I wouldn't expect that the transistor string would be tied to the T pin though, because I wouldn't expect to see 10K ohms on my meter through them. I would think they would either read much higher or much lower depending on if they're being turned on or not at the time of measurement.

The charger definitely uses the thermistor readings for battery insertion detection and it definitely won't charge if the resistance is out of range, but the charger may also use the transistor string to determine battery temperature as a 2nd check before charging.

It would be interesting to see where the transistor string ties into the BMS and where the thermistors tie into the BMS board and which ones are connected to the T pin.

I'm not sure if the temperature at both ends of an 18650 is uniform or not. I normally place my thermistors in the center and have always assumed that would give an average. I would need to look at the cells under a thermal camera during use to see what spots get hotter.
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Blue Angel, Champion

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The white silicone (for lack of a better name) is an electrical insulator. I get no reading at all from an ohmmeter with the leads placed as close together as possible.
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Blue Angel, Champion

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Any idea what this cell is?










Markings on the cell side, top to bottom:
C
A RJ03RXA
006434

On the bottom face:
4 RJNU5

I did a little Googling but didn't come up with anything.
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Adrian Ramirez

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I have no idea. Is that cell out of the 7.5 AHr pack?

Sometimes the cell's plastic wrap (red wrap in this case) will have a part number stamped into it. It's usually a little hard to see unless you inspect it closely. If that's present then maybe that will help determine the cell type.
(Edited)
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Blue Angel, Champion

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It's from the dead 4Ah pack I disassembled.

I will have a closer look at the cell wrap when I get home tonight. I don't remember seeing any identifying markers on it.
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Blue Angel, Champion

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Sanyo UR18650RX

Jeez, you weren't kidding... the labeling is incredibly hard to see!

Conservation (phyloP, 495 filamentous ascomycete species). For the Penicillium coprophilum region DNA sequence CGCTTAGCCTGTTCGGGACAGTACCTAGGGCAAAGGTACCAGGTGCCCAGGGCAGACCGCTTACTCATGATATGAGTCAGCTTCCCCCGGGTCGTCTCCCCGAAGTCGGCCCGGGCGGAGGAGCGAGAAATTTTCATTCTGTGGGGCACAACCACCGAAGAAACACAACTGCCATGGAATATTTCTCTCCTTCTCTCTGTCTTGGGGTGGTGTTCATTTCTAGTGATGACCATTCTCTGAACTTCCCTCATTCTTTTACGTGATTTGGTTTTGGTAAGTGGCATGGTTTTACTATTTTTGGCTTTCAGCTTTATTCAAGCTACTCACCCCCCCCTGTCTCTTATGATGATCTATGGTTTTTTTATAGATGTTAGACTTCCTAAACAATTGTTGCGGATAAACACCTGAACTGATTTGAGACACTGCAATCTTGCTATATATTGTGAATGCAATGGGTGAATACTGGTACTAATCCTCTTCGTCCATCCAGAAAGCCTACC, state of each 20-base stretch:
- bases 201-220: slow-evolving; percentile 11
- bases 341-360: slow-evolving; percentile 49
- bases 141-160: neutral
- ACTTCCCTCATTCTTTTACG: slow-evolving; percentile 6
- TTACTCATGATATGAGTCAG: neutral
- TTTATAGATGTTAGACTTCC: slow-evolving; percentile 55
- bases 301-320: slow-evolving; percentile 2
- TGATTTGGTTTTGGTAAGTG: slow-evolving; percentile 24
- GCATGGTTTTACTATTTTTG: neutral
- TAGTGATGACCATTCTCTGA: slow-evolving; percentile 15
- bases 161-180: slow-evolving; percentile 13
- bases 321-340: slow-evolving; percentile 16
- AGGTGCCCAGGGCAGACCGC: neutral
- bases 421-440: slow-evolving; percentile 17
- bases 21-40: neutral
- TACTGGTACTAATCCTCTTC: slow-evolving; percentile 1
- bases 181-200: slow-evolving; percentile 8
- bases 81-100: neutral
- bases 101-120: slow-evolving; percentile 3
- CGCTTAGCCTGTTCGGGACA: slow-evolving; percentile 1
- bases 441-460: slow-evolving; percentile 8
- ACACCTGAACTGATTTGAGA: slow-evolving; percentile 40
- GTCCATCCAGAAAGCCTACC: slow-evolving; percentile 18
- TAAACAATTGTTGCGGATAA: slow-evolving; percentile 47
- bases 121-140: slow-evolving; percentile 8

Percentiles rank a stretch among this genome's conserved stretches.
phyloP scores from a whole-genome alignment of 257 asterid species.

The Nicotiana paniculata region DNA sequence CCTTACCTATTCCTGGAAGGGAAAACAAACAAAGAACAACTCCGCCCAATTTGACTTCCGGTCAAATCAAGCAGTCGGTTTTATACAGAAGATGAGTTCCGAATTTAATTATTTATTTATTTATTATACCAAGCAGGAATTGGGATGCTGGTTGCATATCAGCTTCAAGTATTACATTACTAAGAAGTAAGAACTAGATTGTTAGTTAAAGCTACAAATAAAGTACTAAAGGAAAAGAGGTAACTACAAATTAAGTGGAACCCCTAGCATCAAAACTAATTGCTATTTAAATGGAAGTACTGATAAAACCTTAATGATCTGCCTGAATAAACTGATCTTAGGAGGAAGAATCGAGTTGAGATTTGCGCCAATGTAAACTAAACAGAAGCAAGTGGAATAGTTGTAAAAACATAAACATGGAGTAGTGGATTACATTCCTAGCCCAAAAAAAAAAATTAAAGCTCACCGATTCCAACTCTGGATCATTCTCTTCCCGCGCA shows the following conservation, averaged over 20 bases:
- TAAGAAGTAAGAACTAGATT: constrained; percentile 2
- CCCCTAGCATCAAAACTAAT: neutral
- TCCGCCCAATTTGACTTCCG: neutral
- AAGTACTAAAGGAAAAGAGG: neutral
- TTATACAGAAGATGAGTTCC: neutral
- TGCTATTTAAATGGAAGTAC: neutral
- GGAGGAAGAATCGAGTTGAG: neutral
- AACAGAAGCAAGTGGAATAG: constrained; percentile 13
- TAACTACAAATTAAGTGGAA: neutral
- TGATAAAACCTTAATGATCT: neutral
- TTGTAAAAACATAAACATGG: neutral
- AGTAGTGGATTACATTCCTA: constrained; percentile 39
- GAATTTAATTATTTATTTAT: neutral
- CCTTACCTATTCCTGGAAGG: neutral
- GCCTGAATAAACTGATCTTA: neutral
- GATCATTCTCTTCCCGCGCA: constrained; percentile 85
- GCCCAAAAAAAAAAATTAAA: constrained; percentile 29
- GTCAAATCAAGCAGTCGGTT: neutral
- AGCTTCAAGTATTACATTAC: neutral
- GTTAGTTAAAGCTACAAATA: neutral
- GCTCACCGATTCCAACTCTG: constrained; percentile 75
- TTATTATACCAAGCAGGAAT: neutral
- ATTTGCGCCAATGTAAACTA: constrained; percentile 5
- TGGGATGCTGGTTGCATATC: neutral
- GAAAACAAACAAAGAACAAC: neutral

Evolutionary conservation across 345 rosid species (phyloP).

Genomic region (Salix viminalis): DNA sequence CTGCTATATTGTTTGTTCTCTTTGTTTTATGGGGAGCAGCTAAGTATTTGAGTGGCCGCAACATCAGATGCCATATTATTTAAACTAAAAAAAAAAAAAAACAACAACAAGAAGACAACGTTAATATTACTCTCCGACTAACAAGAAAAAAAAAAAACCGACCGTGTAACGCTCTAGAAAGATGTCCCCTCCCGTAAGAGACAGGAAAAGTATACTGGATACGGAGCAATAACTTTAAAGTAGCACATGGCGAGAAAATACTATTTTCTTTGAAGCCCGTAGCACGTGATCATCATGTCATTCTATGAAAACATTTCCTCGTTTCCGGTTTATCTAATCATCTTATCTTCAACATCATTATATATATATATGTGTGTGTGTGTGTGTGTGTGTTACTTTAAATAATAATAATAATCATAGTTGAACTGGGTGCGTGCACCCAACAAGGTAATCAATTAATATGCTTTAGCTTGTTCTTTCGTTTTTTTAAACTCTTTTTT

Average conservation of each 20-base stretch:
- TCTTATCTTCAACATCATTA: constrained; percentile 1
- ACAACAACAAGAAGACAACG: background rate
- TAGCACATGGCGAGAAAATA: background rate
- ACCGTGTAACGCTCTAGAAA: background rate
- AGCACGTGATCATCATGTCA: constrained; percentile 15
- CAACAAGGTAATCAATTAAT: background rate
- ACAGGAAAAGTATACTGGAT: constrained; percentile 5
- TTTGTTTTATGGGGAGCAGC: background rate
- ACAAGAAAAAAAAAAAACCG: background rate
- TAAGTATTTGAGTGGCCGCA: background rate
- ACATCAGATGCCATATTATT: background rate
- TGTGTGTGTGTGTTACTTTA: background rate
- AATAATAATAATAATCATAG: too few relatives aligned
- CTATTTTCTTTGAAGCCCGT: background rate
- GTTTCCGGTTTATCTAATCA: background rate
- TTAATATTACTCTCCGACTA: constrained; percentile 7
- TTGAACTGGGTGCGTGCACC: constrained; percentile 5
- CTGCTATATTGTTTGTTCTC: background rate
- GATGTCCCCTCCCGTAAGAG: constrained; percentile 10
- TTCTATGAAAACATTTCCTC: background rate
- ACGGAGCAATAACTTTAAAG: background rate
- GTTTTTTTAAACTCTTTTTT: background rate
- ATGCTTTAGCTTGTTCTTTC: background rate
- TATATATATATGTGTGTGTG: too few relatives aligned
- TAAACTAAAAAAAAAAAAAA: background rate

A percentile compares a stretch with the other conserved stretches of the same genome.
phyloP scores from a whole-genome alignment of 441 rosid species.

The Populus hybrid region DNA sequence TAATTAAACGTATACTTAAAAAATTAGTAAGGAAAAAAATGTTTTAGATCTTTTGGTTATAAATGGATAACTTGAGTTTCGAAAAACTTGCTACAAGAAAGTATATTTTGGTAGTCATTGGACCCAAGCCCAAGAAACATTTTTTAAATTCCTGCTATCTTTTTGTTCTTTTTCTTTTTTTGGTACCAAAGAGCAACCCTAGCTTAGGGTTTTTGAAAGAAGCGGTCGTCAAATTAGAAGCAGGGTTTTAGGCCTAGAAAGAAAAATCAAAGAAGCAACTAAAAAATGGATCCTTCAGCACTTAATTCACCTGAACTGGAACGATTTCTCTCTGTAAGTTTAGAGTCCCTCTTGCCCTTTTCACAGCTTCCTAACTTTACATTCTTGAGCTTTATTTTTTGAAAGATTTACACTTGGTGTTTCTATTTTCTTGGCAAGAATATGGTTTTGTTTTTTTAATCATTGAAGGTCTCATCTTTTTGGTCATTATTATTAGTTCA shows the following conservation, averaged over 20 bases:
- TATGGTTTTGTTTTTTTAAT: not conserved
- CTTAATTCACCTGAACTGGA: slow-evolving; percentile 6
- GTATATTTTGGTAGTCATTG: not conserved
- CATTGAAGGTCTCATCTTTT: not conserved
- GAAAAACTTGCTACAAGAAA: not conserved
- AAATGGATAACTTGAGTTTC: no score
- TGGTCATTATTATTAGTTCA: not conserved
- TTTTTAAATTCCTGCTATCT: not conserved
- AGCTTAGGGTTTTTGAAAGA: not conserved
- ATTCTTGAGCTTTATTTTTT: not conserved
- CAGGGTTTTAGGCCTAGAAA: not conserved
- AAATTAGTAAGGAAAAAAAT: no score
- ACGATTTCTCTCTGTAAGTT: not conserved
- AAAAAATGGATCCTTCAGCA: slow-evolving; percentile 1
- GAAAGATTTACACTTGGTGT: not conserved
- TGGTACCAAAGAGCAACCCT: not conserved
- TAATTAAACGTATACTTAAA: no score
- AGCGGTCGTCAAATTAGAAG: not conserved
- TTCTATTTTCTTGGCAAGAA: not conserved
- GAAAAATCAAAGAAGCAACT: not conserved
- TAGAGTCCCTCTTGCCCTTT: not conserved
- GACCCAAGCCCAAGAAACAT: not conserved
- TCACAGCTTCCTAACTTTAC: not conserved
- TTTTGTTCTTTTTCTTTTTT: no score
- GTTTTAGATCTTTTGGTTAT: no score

Rated 2050 mAh typical, 20A continuous discharge.
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Adrian Ramirez

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Awesome, glad you found that. I actually have a little experience with the RX cell. I performed a bunch of life testing on a number of li-ion cells with the RX being one of them that I was testing for high temperature applications. I didn't get too far into the testing because there was some type of internal protection that activates and disables the cell at very high temperature (much higher than the Ego products will ever see). At the time, it was one of Sanyo's newer high rate cells and i believe it succeeded the UR18650WX cell (same chemistry but higher capacity).

Sanyo is owned by Panasonic, so it looks like Ego used to get their cells from Panasonic and then changed to Samsung, maybe for higher capacity or lower price, or maybe both.

Am I correct that Ego has discontinued their 2.0 and 4.0 Ahr battery packs? I'm guessing they replaced them with the Samsung 2.5 Ahr cells and that's why they had any promotion to give away a bunch of 2.0 Ahr packs with new tools (which I took full advantage of).
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Blue Angel, Champion

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Cool! Can I ask what industry your BMS designs are used in? Sounds like some extreme environment applications.

I'm talking a little out of my league here, but as far as the source of cells is concerned it could likely be that the OEM cell producers bid on supply contracts and the lowest bidder who's product meet Ego's requirements gets the contract. Depending on the length/size of the supply contract, the same Ego battery pack could even use different cells over time based on who wins the supply contracts. This would be one of the key advantages to using a commodity cell like the 18650; plug and play compatibility with any of numerous qualifying cells.

Or from a performance perspective, it could be that the cells are selected based on battery pack configuration. Since the single string packs (2 and 2.5Ah) generally see higher load per cell than the two string packs (4 and 5Ah) and then the three string packs (7.5Ah here and 6Ah Europe/Australia), perhaps cells would be selected more based on voltage drop under load (internal resistance?) and/or ability to fast charge? The 2Ah pack charges in 25 min on the rapid charger... I'm not aware of a faster charging 18650 application.